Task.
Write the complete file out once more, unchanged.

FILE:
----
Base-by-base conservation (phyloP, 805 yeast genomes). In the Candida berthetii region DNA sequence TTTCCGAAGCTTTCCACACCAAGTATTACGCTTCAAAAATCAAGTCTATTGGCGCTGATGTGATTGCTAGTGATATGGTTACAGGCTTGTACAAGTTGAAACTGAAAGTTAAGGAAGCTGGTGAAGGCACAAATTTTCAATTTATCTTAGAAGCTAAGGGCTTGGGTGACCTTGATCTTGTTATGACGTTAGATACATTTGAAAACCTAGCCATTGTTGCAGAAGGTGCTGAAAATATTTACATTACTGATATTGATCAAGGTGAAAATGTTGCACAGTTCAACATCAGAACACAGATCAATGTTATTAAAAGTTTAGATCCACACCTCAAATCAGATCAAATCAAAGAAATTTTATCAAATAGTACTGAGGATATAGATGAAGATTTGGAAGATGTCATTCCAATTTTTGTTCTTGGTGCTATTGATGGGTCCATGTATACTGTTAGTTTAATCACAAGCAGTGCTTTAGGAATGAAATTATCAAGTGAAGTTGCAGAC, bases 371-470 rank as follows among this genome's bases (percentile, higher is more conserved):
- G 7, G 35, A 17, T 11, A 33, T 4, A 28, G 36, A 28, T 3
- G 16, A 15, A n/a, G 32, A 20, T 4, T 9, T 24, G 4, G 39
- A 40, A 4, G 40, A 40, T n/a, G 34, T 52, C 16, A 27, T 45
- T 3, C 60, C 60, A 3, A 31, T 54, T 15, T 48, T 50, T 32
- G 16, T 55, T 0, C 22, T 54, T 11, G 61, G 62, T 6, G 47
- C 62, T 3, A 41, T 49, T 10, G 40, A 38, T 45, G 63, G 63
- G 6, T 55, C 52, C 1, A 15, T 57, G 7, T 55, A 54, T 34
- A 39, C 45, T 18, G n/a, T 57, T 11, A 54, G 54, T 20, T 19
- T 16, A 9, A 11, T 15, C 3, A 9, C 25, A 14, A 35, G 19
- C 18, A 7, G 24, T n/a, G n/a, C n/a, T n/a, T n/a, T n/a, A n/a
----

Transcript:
Base-by-base conservation (phyloP, 805 yeast genomes). In the Candida berthetii region DNA sequence TTTCCGAAGCTTTCCACACCAAGTATTACGCTTCAAAAATCAAGTCTATTGGCGCTGATGTGATTGCTAGTGATATGGTTACAGGCTTGTACAAGTTGAAACTGAAAGTTAAGGAAGCTGGTGAAGGCACAAATTTTCAATTTATCTTAGAAGCTAAGGGCTTGGGTGACCTTGATCTTGTTATGACGTTAGATACATTTGAAAACCTAGCCATTGTTGCAGAAGGTGCTGAAAATATTTACATTACTGATATTGATCAAGGTGAAAATGTTGCACAGTTCAACATCAGAACACAGATCAATGTTATTAAAAGTTTAGATCCACACCTCAAATCAGATCAAATCAAAGAAATTTTATCAAATAGTACTGAGGATATAGATGAAGATTTGGAAGATGTCATTCCAATTTTTGTTCTTGGTGCTATTGATGGGTCCATGTATACTGTTAGTTTAATCACAAGCAGTGCTTTAGGAATGAAATTATCAAGTGAAGTTGCAGAC, bases 371-470 rank as follows among this genome's bases (percentile, higher is more conserved):
- G 7, G 35, A 17, T 11, A 33, T 4, A 28, G 36, A 28, T 3
- G 16, A 15, A n/a, G 32, A 20, T 4, T 9, T 24, G 4, G 39
- A 40, A 4, G 40, A 40, T n/a, G 34, T 52, C 16, A 27, T 45
- T 3, C 60, C 60, A 3, A 31, T 54, T 15, T 48, T 50, T 32
- G 16, T 55, T 0, C 22, T 54, T 11, G 61, G 62, T 6, G 47
- C 62, T 3, A 41, T 49, T 10, G 40, A 38, T 45, G 63, G 63
- G 6, T 55, C 52, C 1, A 15, T 57, G 7, T 55, A 54, T 34
- A 39, C 45, T 18, G n/a, T 57, T 11, A 54, G 54, T 20, T 19
- T 16, A 9, A 11, T 15, C 3, A 9, C 25, A 14, A 35, G 19
- C 18, A 7, G 24, T n/a, G n/a, C n/a, T n/a, T n/a, T n/a, A n/a